Present with the four grandkids over the holidays: December 2017

The Child Within

The child is in me still and sometimes not so still.  Fred Rogers

After a while the middle-aged person who lives in her head begins to talk to her soul, her kid.  Anne LaMott

“The gifts of the past make their way into the present.”  I have said these words many times in yoga sessions, as we stand, legs apart, arms stretched-out straight at shoulder height, front foot swiveling to the side, front knee bending over foot, as we look over our forward-facing fingertips, and align ourselves into the full expression of Virabhadrasana, the Warrior Pose.  “No need to look back,” I have added.  “The treasures will find you in the here and now.”

I’m contemplating this yoga wisdom as I prepare to fly east tomorrow, to the land of my beginnings, to the land of my ancestral beginnings as well.  This trip to Maine is not only a way to connect with family and friends during the holiday season; it also is a three-day adventure with a mission.  First, it was the wedding dresses, my mother’s dresses, from her first marriage as a young woman in her twenties and from her second when she was widowed more than a decade later, that re-appeared after being tucked away in storage for decades.  And then her mother’s dress, a Downton Abbey-era sheath was uncovered, and her mother’s mother’s dress, and a dress we think belonged to her mother’s mother’s mother from the mid-1800’s.  And lace veils and shawls and collars delicately crocheted.  That seemed like treasure enough to me, a reason to go east and be in the presence of something so intimately a part of the women whose shoulders I stand upon.  But then, more of the past made its way into the present, unopened boxes — forty of them are now stacked in my brother’s workshop at Fish House Cove where we, the four siblings, on Friday, will peruse their contents.

In the meantime, I have been de-cluttering, clearing out boxes of my own, sifting through the four woven sea-grass containers in my Creativity Room closet, the ones that I have filled for years, with images and photos and rough drafts of projects.  Most of these projects have come to fruition and it is time to create a new space, for new projects, projects that will perhaps evolve out of the treasures that are unearthed during this trip to Maine.  And lo and behold, in the midst of the de-cluttering, there it is, the past brimming up in the sweetest of ways.  I have found gifts galore: photos of our two sons at various stages of childhood, the precious chosen ones that made their way to bulletin boards over the years, and the duds that never found themselves in photo albums; other photos, too, that will be given new homes with the family members whose faces light them up; and a lovely block-print Christmas card from the 1960’s my mother created of the cove, a card I have now made new again for this holiday season.   Among the piles and piles of papers and old journals that I have tossed into garbage bags and the re-cycling bin, are these treasures that seem to pulsate with life as I hold them.  The content in one particular envelope stands out with such delight that I can’t stop smiling.

It is a holiday present from my younger — my very much younger self — that tickles my fancy.  The envelope contains two drawings dated with my father’s hand just a month after my birthday the year I turned six.  It was February, and that is perhaps why I drew this scene of a skier under a wintery sky, a skier that I am presuming is me.  But the funny thing is — I had never been on skis and I don’t think I had ever seen anyone ski.  Perhaps I had already watched the Wide World of Sports and the Winter Olympics on television, or perhaps I was captivated by the stories of my Perry boy cousins who traveled with their parents to New Hampshire from Massachusetts on weekends to fly down the snowy slopes in the White Mountains.  Or, perhaps it also was something else, something innate, in my Capricorn northern girl essence, a knowing that I loved to ski, that I would be drawn someday to a place where the snow piles high and the cross country ski trails are some of the wildest and best-groomed in the country, that I would skate-ski with a passion that sets my limbs on wintery fire.  Perhaps I knew this at six, that the heart-beating whoop of the wild would find its way off the page and into the snowy woods.  And then, there is the other drawing.  Out of all the possibilities that could have taken center stage in my mind, it was church that lit me up.  And I know it is true; I remember it is so, that I loved church.  I was raised Swedenborgian, in a mystical tradition where angels surrounded us and the Bible contained layer upon layer upon layer of meaning, and the old ladies and men of the church loved us children, and the congregation was intimate and small, and it was fun, dressing up on Sunday mornings and making our way to the Greek-revival-style church with its big black welcoming door.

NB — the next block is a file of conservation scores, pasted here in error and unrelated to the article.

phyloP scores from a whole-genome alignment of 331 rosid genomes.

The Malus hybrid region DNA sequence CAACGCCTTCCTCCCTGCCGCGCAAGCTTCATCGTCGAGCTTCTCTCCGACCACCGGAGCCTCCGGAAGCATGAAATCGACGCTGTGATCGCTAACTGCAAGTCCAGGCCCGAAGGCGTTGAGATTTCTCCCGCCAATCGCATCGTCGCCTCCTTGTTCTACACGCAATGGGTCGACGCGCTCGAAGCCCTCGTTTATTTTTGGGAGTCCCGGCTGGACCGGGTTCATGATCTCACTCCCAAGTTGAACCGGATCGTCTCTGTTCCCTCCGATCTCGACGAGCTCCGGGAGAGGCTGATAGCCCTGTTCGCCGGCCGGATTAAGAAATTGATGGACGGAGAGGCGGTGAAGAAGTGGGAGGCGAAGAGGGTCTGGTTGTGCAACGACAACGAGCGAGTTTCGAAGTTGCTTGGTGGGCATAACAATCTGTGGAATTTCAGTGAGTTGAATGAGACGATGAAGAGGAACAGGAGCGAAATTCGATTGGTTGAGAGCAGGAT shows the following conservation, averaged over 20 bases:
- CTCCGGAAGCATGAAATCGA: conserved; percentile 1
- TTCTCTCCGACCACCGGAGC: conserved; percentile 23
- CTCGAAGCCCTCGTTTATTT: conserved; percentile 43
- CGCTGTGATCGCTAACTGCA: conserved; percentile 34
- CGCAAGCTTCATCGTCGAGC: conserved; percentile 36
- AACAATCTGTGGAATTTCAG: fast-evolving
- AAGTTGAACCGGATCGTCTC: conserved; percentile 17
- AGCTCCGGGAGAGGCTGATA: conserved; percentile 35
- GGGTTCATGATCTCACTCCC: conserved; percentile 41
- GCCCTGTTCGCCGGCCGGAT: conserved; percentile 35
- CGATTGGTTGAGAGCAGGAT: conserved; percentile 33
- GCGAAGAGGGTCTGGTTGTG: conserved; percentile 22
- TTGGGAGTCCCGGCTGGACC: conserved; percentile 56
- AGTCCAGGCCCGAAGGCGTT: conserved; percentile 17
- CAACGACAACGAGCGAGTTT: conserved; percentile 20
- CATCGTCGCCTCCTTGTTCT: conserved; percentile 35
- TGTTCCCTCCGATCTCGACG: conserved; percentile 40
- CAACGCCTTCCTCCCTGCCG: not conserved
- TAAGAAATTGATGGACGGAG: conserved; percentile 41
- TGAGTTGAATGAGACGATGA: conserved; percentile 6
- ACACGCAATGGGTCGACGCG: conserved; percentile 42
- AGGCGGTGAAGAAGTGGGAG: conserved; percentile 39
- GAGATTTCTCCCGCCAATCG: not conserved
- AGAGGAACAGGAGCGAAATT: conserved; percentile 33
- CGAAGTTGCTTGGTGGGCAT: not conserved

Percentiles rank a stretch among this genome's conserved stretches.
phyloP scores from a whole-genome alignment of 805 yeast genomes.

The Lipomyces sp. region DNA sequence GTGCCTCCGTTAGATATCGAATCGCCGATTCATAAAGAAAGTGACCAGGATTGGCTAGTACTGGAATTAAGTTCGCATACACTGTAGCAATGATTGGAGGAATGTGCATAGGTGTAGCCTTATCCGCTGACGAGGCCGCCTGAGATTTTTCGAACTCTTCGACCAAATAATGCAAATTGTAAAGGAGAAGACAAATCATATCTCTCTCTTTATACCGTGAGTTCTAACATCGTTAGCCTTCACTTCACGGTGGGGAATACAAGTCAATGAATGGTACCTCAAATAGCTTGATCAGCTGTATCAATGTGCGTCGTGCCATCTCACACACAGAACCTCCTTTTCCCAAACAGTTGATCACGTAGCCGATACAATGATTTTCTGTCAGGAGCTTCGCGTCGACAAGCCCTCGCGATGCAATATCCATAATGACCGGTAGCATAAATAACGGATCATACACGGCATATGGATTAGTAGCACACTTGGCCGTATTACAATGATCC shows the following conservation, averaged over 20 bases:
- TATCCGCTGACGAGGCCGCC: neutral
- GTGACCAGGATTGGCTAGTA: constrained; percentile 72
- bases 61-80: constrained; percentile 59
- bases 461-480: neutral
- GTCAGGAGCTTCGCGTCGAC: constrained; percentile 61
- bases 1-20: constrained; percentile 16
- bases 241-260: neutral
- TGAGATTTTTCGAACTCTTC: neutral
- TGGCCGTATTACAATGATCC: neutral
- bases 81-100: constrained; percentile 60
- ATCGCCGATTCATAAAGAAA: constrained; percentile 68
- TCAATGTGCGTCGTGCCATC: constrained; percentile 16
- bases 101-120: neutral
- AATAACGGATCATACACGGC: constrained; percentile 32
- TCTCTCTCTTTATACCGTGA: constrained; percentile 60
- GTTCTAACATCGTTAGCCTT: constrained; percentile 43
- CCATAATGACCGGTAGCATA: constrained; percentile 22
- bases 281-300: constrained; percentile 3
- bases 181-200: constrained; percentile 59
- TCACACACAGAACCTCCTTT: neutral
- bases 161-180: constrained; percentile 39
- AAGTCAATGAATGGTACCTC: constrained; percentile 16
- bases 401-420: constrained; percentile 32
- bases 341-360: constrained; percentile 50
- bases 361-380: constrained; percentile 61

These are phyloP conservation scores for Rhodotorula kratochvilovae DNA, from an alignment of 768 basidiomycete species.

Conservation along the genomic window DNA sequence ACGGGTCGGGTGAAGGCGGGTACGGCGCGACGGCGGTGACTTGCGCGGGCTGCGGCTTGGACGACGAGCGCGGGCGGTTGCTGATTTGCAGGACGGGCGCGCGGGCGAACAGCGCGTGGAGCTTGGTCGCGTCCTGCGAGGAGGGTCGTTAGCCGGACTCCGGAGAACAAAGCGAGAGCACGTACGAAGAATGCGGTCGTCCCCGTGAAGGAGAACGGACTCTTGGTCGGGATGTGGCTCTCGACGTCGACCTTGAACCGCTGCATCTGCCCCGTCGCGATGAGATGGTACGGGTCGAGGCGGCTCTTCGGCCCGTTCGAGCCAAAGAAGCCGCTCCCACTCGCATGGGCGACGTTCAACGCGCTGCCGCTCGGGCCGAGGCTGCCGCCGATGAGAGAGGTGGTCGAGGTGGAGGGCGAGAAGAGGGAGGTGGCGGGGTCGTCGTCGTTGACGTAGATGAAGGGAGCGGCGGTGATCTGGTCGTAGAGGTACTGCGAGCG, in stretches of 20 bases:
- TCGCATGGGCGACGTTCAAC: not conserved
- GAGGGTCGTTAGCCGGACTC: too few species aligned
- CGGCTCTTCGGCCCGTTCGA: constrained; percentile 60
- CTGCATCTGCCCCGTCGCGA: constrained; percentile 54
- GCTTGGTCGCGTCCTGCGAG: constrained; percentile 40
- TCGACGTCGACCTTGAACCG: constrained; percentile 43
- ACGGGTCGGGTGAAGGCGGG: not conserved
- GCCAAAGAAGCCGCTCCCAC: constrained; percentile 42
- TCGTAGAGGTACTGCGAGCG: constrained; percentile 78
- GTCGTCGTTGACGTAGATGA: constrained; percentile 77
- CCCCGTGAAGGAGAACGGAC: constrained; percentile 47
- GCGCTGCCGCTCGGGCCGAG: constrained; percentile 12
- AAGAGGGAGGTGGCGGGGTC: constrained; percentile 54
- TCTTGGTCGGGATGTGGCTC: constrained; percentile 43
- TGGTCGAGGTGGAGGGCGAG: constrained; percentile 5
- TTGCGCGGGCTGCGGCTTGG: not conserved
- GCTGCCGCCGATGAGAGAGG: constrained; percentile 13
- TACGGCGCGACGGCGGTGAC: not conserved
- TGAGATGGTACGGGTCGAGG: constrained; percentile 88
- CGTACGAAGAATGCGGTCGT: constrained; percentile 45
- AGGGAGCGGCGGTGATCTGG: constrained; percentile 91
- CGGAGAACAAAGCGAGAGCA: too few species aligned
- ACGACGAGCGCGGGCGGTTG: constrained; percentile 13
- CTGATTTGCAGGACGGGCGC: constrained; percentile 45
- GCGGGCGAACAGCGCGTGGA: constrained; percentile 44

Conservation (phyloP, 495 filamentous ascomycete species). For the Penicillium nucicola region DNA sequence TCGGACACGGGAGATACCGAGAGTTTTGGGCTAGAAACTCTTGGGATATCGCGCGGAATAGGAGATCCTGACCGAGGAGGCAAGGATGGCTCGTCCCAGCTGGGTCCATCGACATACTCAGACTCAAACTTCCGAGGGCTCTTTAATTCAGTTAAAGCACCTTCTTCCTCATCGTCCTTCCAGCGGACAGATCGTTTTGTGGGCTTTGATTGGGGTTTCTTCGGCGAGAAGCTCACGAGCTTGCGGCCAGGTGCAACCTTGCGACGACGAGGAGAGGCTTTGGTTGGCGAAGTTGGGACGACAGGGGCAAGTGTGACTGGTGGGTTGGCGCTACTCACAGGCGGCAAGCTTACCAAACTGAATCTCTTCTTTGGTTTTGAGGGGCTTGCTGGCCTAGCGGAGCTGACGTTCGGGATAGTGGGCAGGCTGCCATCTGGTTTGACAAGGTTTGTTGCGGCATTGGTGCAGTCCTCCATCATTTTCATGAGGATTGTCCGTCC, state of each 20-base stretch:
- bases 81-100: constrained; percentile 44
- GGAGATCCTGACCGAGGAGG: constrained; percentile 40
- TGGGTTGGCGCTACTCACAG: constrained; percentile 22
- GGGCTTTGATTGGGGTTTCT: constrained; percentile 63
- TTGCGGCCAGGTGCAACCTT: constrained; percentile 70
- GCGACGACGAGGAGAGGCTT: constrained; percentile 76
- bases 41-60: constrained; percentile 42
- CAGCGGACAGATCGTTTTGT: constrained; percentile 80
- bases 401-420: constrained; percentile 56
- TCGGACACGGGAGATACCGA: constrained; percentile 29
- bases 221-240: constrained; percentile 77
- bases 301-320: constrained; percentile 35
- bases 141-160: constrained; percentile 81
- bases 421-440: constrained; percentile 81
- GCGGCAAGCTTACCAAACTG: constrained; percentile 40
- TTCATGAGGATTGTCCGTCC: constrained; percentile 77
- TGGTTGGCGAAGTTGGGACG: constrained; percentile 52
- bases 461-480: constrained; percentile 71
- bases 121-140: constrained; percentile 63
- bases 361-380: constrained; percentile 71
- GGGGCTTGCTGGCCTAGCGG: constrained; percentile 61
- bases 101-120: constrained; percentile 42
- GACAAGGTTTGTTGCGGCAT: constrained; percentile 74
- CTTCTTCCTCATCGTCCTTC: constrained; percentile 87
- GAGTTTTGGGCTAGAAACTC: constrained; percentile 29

I’m thinking of the yoga wisdom again — that there is no need to look back; the gifts of the past will make their way into the present.  I don’t know what gifts will feel alive to me as my siblings and I sort through the contents of the boxes on Friday morning in Maine.  I don’t know how I will feel as I touch the fabric of a wedding dress worn by my mother, by my grandmother, by my great grandmother and my great great grandmother.  I do know, however, how I feel as I look at these pictures drawn with my own six-year-old hand.  I am welled up with an appreciation and love for this child who sketched out these scenes, who knew then what felt important in her heart, and for the reminder she brings me now of what I have always known, that here is reverence in the whoop of the wild, in a snowy day, and an out-of-the-lines skate-ski.  And there is reverence, too, in community and intentional worship, in churches and synagogues and Hindu temples and mosques and in yoga classes and open mic poetry readings and in creative afternoons spent at the computer or with a pencil and piece of paper and the desire to draw.  And there is reverence in irreverent laughter that sometimes bubbles up on the snowy slopes or in the pew at church or in the sacred circle.  I thank my inner child for her reminder, and I carry her with me into this holiday season.


Allowing ourselves to be pummeled!!!

You are meant to be satisfied!!!  Abraham-Hicks

Love is showing up fully with presence — openhearted, raw, and vulnerable to the world. It is the only thing that matters.  Albert Flynn Desilver